The IACHR’s Special Rapporteur for Freedom of Expression, Edison Lanza, spoke yesterday in a forum of NGO Espacio Público which studied the hate “law” imposed by the ANC, explaining its implications on human rights and confirming assessments regarding the leeway this represents for the discretional administration of a justice without independence. Created as one more instrument of political persecution and not as a law to prevent hate crimes, Lanza explained that there are “less restrictive ways to regulate this (hate crimes), but they’re using criminal law with severe punishments” and that no law in the hemisphere imposes such severe punishments to regulate expression, which means its purpose is censoring and inhibiting the dissemination of information, giving the government “an arsenal of tools to intervene contents, censor the media and establish sanctions for the media.” Lanza mentioned that the IACHR is preparing a report on Venezuela.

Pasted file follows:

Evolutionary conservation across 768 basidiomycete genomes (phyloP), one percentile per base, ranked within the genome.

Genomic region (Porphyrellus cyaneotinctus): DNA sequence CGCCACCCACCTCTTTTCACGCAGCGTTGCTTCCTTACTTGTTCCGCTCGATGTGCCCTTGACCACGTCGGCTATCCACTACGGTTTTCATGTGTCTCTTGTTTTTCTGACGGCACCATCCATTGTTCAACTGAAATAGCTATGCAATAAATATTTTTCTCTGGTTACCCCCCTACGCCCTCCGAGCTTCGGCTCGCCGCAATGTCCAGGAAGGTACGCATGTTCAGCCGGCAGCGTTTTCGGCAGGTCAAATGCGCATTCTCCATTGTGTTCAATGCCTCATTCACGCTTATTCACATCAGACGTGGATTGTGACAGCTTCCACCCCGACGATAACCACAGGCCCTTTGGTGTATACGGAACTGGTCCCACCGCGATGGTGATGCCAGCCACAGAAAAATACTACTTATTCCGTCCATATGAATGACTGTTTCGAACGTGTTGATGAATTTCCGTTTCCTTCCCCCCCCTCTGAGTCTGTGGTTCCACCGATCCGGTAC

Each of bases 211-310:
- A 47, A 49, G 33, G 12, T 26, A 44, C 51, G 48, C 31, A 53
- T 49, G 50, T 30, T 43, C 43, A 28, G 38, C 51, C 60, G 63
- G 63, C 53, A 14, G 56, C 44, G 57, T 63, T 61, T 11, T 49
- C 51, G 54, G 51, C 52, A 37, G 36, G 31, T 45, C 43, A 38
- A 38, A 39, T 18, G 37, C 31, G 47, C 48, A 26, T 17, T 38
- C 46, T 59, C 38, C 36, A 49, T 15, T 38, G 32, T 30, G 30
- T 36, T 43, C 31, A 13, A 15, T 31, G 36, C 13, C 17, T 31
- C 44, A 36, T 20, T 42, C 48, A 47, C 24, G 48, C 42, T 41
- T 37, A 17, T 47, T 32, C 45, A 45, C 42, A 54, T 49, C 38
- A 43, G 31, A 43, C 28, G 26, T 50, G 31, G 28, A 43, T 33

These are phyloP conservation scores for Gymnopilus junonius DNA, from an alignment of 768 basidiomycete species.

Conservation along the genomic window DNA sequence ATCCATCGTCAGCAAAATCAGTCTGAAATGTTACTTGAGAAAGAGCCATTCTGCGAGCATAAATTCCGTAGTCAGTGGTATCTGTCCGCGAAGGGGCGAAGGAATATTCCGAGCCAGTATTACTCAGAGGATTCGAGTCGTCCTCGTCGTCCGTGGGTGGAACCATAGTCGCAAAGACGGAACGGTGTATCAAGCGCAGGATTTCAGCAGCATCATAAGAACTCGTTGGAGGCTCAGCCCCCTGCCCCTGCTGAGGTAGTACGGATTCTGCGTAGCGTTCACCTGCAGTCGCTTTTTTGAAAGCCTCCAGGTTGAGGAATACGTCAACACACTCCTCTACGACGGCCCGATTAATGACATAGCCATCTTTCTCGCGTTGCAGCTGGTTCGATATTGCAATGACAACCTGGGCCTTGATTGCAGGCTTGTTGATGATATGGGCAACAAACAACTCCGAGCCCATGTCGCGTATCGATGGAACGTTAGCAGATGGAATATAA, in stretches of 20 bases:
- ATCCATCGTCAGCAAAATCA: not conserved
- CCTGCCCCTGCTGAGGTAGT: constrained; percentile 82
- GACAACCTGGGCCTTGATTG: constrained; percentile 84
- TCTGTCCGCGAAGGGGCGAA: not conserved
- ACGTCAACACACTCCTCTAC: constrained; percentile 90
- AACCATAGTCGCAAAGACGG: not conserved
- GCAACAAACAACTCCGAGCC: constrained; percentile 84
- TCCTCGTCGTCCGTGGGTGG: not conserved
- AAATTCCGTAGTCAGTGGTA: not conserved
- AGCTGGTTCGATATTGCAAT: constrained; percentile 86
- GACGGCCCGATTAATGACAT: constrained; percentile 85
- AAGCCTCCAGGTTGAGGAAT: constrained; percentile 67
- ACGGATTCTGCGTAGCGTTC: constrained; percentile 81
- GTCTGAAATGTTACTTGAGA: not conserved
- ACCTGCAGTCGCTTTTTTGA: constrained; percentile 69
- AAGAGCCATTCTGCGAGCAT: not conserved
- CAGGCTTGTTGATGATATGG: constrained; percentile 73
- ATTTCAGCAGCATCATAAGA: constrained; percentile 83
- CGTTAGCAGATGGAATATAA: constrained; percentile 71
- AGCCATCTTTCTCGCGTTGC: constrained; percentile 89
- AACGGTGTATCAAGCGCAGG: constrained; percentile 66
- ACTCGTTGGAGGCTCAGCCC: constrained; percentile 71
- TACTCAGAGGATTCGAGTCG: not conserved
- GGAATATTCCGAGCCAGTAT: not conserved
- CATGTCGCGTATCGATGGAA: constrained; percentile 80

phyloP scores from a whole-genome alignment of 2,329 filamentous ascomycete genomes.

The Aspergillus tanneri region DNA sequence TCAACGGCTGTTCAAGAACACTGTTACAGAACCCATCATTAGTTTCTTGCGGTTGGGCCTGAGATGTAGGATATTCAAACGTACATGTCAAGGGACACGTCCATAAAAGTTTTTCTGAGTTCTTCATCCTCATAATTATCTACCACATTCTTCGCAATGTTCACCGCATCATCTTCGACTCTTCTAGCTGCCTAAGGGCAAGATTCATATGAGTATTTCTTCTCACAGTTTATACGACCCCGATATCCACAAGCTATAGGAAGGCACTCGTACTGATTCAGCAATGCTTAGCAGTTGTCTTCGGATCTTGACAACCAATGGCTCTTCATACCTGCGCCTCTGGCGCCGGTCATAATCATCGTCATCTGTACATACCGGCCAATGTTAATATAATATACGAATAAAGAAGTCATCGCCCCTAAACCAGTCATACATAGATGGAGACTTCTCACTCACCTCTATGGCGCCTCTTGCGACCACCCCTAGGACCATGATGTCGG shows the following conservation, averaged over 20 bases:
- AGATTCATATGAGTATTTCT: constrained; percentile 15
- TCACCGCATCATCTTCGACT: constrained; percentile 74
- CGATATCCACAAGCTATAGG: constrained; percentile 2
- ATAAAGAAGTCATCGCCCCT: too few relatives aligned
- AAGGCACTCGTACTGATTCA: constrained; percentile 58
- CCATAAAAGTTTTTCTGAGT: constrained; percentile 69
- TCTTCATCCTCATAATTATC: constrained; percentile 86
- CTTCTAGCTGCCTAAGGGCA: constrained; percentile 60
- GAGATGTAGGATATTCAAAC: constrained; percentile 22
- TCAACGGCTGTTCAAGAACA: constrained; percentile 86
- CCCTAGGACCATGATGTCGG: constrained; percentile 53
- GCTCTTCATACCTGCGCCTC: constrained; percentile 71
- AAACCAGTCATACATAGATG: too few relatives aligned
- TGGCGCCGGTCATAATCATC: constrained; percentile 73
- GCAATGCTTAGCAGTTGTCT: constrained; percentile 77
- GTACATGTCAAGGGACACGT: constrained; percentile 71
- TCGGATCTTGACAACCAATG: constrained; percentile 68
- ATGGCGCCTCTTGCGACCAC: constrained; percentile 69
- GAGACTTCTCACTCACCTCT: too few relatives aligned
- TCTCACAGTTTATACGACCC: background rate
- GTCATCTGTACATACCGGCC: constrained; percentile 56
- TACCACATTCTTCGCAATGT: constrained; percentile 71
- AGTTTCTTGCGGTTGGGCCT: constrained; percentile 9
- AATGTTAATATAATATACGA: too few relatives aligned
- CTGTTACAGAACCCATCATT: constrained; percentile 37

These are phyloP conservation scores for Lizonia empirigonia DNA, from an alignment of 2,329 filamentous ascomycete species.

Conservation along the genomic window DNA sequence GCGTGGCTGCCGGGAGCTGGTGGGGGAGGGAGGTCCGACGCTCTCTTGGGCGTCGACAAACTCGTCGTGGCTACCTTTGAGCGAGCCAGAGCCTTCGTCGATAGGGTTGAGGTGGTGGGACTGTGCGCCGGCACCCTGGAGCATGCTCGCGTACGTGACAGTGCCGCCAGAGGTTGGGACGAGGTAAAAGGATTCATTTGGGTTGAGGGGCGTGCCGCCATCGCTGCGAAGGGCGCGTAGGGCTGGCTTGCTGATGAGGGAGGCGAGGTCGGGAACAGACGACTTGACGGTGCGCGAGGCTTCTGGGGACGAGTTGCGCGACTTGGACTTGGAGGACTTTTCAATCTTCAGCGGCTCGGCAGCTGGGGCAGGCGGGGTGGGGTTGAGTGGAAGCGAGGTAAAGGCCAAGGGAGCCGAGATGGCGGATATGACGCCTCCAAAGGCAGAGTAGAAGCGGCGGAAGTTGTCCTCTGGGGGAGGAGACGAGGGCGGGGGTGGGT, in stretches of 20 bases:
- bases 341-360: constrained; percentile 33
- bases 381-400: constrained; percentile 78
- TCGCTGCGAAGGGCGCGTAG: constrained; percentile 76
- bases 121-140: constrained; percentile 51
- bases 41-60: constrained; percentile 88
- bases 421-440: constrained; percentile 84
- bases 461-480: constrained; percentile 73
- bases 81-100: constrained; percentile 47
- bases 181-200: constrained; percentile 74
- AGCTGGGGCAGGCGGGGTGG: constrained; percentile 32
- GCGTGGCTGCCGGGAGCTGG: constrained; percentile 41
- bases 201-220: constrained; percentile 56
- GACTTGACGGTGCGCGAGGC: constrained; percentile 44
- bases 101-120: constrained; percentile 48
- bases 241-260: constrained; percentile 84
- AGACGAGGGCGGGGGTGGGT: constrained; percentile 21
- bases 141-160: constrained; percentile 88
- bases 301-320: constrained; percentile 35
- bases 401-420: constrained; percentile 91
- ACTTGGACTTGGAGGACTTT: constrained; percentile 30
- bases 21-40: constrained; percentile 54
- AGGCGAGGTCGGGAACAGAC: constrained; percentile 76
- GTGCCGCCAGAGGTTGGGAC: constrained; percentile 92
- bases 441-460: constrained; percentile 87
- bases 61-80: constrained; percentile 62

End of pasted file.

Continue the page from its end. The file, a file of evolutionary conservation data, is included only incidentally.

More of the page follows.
Bankrupt

In OPEC’s most recent report, Venezuela reported that its current oil output is 1.83 million barrels per day, which was the minimum output back in the 80’s and represents a 6% drop compared to last month, proving that the collapse of oil production continues at an alarming rate. The report also shows the decline in the amount of active drills, which were about 70 up to 2016 and has now dropped to 40 in 2017. Another drop in production would collapse the necessary cash flow to sustain production and to pay debts, while the financial sanctions and the technical default make it much harder for partners to invest in joint ventures. PDVSA doesn’t have the capacity or the willingness to take the necessary measures to accomplish the changes it requires, even less in the hands of a general with no experience in energy matters. Ah! The GDP per capita is in 1955 levels. When you can, check the work of professor Francisco Monaldi in Prodavinci: PDVSA’s death spiral.